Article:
Can You Include Your Spouse and Children in Your Asylum Application?

When people who fill out Form I-589 to apply for asylum they are required to list their spouses and children no matter where they happen to be, their ages, or marital status. If you, your spouse, and children are already in the U.S., you can include them in your asylum request so that they are also granted asylum if you are; although deciding to do this also means that if your case goes to immigration for removal they will be included in that process as well. You should note that this refers to children who are under 21 and unmarried; children who are 21 or older or married have to file for asylum on their own. If you file for asylum on your own and it is granted, you can then petition to have your spouse and children allowed entry into the U.S.

How is Asylum Eligibility Determined?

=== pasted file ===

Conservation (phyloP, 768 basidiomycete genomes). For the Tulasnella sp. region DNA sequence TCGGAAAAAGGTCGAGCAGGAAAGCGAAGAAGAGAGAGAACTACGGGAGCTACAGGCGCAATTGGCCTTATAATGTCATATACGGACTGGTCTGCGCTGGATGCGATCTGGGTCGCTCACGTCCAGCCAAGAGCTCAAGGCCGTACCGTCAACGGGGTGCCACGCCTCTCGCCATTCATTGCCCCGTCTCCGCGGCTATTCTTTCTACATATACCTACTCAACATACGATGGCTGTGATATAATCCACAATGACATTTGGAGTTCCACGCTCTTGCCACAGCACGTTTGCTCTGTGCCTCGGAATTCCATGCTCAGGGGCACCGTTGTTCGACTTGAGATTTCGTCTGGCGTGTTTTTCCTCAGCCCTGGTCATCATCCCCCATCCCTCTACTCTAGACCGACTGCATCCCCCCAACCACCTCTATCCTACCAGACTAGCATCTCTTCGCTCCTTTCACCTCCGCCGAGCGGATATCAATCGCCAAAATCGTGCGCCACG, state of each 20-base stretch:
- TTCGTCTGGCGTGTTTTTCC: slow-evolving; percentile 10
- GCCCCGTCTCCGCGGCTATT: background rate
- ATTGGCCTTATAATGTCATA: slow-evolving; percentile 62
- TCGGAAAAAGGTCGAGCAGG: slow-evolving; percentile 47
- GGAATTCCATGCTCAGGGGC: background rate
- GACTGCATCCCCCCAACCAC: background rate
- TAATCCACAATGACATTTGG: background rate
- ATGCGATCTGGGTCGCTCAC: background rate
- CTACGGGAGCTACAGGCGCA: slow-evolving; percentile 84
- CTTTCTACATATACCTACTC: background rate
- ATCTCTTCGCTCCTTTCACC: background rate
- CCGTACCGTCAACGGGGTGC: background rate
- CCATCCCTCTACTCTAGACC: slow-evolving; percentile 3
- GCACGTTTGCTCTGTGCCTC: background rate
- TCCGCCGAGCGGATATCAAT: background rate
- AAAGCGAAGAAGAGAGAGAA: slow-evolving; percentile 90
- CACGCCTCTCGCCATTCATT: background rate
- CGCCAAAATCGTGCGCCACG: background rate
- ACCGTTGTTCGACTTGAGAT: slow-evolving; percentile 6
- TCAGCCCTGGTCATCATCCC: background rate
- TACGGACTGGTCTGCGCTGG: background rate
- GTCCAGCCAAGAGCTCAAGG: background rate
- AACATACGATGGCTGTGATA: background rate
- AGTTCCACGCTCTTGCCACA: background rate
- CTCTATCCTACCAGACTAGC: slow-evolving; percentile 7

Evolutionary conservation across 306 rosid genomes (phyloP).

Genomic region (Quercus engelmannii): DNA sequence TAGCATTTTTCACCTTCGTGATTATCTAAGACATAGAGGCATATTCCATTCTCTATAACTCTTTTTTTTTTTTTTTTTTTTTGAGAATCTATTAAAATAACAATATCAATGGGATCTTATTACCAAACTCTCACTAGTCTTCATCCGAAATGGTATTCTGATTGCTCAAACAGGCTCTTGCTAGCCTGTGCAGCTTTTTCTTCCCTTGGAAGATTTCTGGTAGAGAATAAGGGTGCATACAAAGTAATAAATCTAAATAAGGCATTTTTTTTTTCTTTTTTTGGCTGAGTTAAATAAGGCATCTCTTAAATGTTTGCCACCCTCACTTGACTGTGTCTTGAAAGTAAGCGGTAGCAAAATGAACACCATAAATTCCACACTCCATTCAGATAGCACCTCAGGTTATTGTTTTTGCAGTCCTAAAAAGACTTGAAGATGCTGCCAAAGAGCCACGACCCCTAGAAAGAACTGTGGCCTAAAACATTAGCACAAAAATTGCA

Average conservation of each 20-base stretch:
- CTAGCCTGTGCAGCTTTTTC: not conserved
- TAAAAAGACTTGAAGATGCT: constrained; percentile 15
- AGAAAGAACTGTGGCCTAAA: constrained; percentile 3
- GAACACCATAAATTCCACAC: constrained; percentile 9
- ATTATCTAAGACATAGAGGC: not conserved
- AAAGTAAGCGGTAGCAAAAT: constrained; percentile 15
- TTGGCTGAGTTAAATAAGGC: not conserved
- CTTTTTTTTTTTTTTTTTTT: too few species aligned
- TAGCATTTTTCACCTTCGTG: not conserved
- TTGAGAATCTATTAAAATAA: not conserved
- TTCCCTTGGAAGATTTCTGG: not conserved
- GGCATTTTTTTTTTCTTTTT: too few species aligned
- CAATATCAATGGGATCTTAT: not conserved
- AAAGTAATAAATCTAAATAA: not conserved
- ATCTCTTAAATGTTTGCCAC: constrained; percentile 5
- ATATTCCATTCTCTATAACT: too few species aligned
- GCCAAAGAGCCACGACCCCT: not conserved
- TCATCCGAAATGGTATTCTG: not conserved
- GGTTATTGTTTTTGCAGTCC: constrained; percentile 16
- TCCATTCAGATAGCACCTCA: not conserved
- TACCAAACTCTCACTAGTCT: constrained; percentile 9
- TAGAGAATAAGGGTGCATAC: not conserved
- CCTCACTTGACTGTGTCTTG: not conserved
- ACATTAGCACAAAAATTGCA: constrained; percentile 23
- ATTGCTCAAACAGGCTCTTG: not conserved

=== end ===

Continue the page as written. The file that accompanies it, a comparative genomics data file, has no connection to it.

One of the most common questions that people who file for asylum have has to do with how eligibility is determined. A person’s eligibility for asylum will be determined by either an asylum officer or an immigration judge; the rule that they use in order to do this is that a person must meet the criteria for being considered a refugee. Refugees are considered to be people who are desperately looking for protection because of persecution or fear of persecution due to their race, religion, nationality, membership in a particular social or political group, or other reasons. For example, people who are persecuted in their own country because they oppose the ruling political party and have to flee out of fear for their lives are considered refugees; another example would be people who are openly persecuted and in fear of death because of their sexual orientation. Of course, simply meeting the criteria to be considered a refugee might not be enough. The asylum officer or immigration judge will also use any available information to come to a decision about asylum such as all the information that a person included in their application and whether any of it negatively affects the situation such as admitting to a crime.